While it tries to masquerade as a horror film, Camp Hell is really a turgid drama about sin and temptation set at an Evangelical Christian camp. The film sat on a shelf for several years before it was unceremoniously dumped onto DVD. Camp Hell probably would have stayed on the shelf if not for the recent success of actor Jesse Eisenberg. The Social Network's star is only on screen for a couple of minutes, but Lionsgate was kind enough to plaster his name above the DVD's title, and his face nearly fills the entire front cover. But no star-baiting can hide that the film's conflict is laughable, that its pace is glacial, and that watching it is pretty much hell.
Teenager Tommy Leary (Will Denton) lives in a Christian covenant community and enjoys few modern pleasures. Tommy's dad (Andrew McCarthy) is a Bible-toting hard-ass who sends Tommy to Camp Hope (the film's original title), a Christian wilderness camp where Father Phineas McAllister (Bruce Davison) runs through a lengthy list of damnable offenses daily. Some campers are content to become more spiritual, but Tommy is plagued by disturbing, demonic visions. To make matters worse, Tommy irks his counselors by hanging with renegade Jack (Connor Paolo) and seductress Melissa (Valentina de Angelis).
By no means is Camp Hell a horror movie. Other than its few intense dream sequences, Camp Hell is not the Exorcist-in-the-woods I was expecting. Not much exciting happens during the film's 99 minutes, and a good 30 minutes are wasted transitioning Tommy from his home and into Camp Hope. The preview for Camp Hell is pretty misleading, but the studio's marketing department cannot take all the blame. The film actually dupes its audience into thinking it's a horror film, at least during its first half. Director George VanBuskirk shoots the action from the POV of an unseen menace in the woods, and there are plenty of breaking twigs and approaching footsteps to concern the characters. But, because the film drastically switches gears as it moves toward the finale, all these (un)scares are simply red herrings.
I think Camp Hell is supposed to be a condemnation of the Christian covenant communities and faith-based camps it depicts, or possibly even Evangelicalism as a whole. Camp Hell unsubtly drones on about purity and sin, and, on multiple occasions, Father McAllister asks Tommy how often he masturbates. Of course Tommy's midnight make-out session with Melissa must surely break a few camp rules. And Tommy's annoying, one-dimensional counselor (Christopher Denham) demonstratively rips up some comic books he finds in his cabin because they do not vibe well with his religion.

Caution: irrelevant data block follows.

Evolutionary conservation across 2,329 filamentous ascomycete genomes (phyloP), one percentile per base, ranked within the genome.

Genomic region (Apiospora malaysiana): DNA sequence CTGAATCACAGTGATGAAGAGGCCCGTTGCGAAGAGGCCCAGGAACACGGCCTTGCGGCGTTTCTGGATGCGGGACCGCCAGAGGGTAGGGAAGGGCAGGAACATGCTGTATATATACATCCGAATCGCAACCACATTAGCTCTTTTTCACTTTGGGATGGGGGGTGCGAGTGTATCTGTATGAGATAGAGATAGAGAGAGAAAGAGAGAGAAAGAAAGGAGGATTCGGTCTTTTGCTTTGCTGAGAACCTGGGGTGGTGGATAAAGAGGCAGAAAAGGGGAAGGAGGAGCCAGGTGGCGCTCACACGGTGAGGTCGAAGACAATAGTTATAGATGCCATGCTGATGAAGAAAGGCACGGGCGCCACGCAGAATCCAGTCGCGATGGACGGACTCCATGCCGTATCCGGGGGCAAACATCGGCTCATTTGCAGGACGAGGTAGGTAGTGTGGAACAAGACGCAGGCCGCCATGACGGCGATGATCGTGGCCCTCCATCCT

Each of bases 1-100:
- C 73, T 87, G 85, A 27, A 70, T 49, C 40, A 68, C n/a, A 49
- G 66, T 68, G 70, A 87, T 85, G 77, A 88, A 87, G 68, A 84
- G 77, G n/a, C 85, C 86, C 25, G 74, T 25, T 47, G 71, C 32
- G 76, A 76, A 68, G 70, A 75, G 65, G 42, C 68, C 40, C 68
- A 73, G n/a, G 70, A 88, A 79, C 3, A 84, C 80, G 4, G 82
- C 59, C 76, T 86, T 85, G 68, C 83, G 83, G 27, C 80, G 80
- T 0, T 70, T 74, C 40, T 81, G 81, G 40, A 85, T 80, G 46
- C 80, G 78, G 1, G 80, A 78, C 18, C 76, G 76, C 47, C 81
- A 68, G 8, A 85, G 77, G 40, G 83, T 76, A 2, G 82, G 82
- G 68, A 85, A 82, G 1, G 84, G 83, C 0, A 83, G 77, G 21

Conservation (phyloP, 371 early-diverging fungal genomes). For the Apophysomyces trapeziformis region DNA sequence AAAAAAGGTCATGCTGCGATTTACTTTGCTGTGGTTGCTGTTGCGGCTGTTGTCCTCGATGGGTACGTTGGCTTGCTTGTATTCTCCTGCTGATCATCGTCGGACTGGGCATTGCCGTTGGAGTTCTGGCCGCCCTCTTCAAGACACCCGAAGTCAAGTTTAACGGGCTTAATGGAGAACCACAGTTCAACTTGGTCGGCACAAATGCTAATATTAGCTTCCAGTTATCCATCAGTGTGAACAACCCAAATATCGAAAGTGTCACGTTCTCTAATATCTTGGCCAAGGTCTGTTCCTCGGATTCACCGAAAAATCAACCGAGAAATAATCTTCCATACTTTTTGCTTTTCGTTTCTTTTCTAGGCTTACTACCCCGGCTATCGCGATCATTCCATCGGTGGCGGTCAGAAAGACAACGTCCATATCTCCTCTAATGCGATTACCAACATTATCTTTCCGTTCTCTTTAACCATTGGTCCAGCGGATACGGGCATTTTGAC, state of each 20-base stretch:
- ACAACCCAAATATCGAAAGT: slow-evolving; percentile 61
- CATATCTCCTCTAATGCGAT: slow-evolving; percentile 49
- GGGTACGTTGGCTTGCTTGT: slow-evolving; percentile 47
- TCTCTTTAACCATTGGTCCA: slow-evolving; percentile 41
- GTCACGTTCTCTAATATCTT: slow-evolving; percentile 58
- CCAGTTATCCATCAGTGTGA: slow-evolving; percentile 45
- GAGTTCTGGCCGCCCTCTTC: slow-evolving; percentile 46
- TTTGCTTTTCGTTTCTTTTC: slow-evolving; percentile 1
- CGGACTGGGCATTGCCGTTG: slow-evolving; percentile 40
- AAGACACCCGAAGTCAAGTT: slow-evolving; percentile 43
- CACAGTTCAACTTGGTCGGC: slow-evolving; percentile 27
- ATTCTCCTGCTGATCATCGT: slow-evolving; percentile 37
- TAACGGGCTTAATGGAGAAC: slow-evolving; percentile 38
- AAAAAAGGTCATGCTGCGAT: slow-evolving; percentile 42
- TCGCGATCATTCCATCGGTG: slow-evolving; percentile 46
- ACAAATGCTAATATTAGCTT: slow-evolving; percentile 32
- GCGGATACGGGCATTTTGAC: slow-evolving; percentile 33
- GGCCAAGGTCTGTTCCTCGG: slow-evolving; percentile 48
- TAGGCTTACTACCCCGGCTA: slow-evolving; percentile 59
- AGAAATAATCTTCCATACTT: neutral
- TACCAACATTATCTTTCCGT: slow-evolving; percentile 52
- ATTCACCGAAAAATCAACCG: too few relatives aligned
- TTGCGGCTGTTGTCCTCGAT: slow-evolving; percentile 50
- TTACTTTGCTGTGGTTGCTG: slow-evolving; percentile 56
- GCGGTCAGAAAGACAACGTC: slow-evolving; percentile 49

The big conflict here is that Tommy feels guilty because he doesn't believe the hokum about sin and damnation being shoved down his throat. He turns to Father McAllister for help, but McAllister has failed a doubting youth before (Eisenberg shows up in these flashbacks), and his aid is drastically misguided. If the final shot is any indication of Camp Hell's view on religion, then it's certainly not a positive one. The danger of uncompromising indoctrination is an interesting topic, but Camp Hell takes serious issues and makes them laughable. Stilted and boring, Camp Hell should have stayed in the can.
PICTURE AND SOUND:
The DVD's 1.78:1 anamorphic widescreen transfer is largely unimpressive. Fine detail is minimal, and the entire image has a soft, blurry appearance. Sharpness is also weak, and the image is consistently flat and lifeless. Skin tones are accurate and blacks deep, but there is a fair amount of crush in nighttime scenes. Colors are understated, but a few flashes of crimson red and forest green spice up the proceedings. Compression noise and moderate edge enhancement also appear, and they give the film a slightly digital appearance. The film's 5.1 Dolby Digital surround track fares a bit better, but is never especially impressive. Dialogue is mostly clear, and there is minimal hiss on the track. Surround effects are sporadically present, as is ambient noise. The score is moderately robust. English and Spanish subtitles are also available.
The only extras are a couple of deleted scenes, the film's trailer and bonus previews.
Camp Hell is no horror film, but it is horribly boring and heavy-handed. A misguided commentary on the dangers of religious zealotry, Camp Hell quickly shoots itself in the foot by critically botching its analysis of the Evangelical communities and camps it portrays. Jesse Eisenberg is likely thrilled that his giant mug is plastered on the cover of a film in which he barely appears. Camp Hell is not even worth a rent. Skip It.
William lives in Fayetteville, North Carolina, and looks forward to a Friday-afternoon matinee.